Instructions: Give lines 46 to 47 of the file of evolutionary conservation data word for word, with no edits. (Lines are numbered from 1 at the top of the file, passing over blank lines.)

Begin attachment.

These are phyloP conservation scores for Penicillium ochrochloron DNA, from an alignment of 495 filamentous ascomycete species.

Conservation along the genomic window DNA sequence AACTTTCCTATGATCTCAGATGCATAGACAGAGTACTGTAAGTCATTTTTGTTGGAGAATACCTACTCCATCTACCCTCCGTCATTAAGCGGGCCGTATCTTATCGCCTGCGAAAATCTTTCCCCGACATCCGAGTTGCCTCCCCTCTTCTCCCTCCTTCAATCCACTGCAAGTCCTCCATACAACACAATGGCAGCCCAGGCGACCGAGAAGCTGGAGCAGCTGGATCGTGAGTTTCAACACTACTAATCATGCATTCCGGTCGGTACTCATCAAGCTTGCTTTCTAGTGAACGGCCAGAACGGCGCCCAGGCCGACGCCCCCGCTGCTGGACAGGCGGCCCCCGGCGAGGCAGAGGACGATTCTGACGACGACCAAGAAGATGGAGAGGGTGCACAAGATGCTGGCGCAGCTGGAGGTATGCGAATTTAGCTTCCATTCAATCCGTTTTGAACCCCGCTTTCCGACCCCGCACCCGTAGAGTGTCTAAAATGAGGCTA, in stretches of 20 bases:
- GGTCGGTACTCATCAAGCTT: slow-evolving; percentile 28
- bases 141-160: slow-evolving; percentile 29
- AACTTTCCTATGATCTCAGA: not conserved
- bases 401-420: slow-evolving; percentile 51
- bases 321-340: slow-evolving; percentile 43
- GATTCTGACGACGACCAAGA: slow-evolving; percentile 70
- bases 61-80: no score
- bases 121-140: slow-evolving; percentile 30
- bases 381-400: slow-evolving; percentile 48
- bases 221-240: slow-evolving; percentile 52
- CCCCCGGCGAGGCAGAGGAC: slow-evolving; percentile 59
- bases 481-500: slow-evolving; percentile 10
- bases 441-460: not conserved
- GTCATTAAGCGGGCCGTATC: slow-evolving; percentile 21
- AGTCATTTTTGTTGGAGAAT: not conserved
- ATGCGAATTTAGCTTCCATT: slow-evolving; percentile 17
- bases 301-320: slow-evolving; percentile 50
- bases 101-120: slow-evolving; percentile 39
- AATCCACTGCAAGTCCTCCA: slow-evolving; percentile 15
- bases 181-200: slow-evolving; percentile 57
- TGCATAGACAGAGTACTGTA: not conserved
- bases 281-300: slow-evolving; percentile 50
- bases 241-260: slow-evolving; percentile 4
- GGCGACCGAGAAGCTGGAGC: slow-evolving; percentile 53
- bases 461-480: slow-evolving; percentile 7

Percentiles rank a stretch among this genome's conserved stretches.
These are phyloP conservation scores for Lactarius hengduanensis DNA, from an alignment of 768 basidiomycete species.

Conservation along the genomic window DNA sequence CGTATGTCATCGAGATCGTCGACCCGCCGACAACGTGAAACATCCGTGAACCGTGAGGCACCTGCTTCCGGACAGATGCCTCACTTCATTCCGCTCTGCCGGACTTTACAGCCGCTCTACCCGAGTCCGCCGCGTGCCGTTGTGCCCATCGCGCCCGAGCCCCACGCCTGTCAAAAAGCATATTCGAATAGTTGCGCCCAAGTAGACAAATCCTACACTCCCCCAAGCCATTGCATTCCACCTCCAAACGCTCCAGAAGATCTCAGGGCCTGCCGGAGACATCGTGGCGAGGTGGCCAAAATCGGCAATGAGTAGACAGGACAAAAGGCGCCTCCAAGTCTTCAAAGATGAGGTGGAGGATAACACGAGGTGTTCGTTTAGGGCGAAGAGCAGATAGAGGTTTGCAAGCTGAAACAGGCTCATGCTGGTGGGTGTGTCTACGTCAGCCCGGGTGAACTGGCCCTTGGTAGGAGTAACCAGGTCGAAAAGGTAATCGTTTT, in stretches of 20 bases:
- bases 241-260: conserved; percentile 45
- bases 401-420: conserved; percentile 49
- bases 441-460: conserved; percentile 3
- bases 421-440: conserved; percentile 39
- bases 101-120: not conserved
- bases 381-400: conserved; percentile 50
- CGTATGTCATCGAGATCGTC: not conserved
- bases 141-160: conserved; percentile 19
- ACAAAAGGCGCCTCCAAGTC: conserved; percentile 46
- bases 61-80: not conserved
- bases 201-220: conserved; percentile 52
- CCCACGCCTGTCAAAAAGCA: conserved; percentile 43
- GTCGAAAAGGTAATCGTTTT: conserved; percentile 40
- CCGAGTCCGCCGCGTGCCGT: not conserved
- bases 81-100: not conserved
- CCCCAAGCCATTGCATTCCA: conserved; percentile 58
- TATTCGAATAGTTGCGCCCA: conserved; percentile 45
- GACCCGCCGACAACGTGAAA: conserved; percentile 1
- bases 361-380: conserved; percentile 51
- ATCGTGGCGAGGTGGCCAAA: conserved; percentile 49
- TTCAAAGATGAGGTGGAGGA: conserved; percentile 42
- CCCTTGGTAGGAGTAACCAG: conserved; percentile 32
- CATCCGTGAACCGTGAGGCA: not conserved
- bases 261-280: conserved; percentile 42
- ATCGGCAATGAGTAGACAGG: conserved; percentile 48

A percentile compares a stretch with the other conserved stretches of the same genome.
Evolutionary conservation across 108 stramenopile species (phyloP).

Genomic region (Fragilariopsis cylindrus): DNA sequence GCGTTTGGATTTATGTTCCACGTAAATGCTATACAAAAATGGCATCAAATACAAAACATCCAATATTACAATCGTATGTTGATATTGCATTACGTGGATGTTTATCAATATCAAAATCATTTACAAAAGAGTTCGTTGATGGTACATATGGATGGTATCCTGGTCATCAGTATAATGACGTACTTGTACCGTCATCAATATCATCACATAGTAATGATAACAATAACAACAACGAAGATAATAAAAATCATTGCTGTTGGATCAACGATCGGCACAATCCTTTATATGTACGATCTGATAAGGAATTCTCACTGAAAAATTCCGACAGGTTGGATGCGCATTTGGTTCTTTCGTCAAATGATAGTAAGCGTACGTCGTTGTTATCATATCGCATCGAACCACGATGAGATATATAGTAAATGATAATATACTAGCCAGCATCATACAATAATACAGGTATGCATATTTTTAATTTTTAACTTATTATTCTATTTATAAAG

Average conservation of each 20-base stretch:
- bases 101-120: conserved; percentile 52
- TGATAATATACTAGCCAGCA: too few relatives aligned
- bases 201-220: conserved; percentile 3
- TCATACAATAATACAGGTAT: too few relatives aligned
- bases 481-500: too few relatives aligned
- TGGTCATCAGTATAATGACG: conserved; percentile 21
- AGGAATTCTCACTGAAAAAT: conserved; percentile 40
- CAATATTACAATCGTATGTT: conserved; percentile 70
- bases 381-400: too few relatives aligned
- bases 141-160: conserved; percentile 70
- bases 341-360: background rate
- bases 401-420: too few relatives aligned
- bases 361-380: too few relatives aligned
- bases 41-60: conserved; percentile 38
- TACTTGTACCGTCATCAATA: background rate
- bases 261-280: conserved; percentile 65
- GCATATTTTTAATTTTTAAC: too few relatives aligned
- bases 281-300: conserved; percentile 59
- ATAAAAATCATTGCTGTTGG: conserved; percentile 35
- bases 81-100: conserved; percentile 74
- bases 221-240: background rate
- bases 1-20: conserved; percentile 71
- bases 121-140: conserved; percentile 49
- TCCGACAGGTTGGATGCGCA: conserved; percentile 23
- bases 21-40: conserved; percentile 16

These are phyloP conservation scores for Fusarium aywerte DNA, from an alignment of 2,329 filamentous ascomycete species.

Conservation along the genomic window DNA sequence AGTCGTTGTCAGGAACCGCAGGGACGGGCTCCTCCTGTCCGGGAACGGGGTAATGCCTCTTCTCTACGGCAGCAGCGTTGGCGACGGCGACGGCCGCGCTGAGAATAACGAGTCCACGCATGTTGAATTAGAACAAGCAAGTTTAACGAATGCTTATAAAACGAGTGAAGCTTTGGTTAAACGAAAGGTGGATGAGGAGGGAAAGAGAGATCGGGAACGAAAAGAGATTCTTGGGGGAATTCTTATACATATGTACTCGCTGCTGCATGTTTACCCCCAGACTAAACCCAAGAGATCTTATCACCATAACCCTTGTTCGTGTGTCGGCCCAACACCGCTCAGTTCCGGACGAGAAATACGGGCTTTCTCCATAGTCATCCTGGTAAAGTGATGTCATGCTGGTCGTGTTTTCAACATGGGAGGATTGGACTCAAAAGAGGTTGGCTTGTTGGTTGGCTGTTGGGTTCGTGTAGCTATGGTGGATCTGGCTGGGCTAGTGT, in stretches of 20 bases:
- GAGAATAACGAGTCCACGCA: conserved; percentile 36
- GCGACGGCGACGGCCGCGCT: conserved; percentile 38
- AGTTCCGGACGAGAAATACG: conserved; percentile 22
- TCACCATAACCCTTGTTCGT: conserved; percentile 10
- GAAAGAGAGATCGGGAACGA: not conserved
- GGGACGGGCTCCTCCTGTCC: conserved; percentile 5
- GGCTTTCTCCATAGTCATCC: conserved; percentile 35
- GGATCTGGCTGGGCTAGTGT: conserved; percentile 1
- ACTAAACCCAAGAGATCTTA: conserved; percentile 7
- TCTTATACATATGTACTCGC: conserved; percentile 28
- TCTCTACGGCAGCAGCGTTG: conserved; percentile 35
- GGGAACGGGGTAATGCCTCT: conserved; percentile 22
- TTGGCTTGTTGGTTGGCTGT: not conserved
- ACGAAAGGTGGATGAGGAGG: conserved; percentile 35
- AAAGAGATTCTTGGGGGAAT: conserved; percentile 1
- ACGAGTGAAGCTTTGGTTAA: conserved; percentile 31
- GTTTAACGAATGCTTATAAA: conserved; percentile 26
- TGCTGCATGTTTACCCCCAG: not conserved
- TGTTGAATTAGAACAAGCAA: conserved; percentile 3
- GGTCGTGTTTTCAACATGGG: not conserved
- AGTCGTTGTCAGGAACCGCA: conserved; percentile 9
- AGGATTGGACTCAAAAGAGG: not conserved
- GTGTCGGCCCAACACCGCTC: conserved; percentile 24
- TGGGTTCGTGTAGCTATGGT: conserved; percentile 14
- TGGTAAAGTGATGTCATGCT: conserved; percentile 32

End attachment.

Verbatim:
- CCCCAAGCCATTGCATTCCA: conserved; percentile 58
- TATTCGAATAGTTGCGCCCA: conserved; percentile 45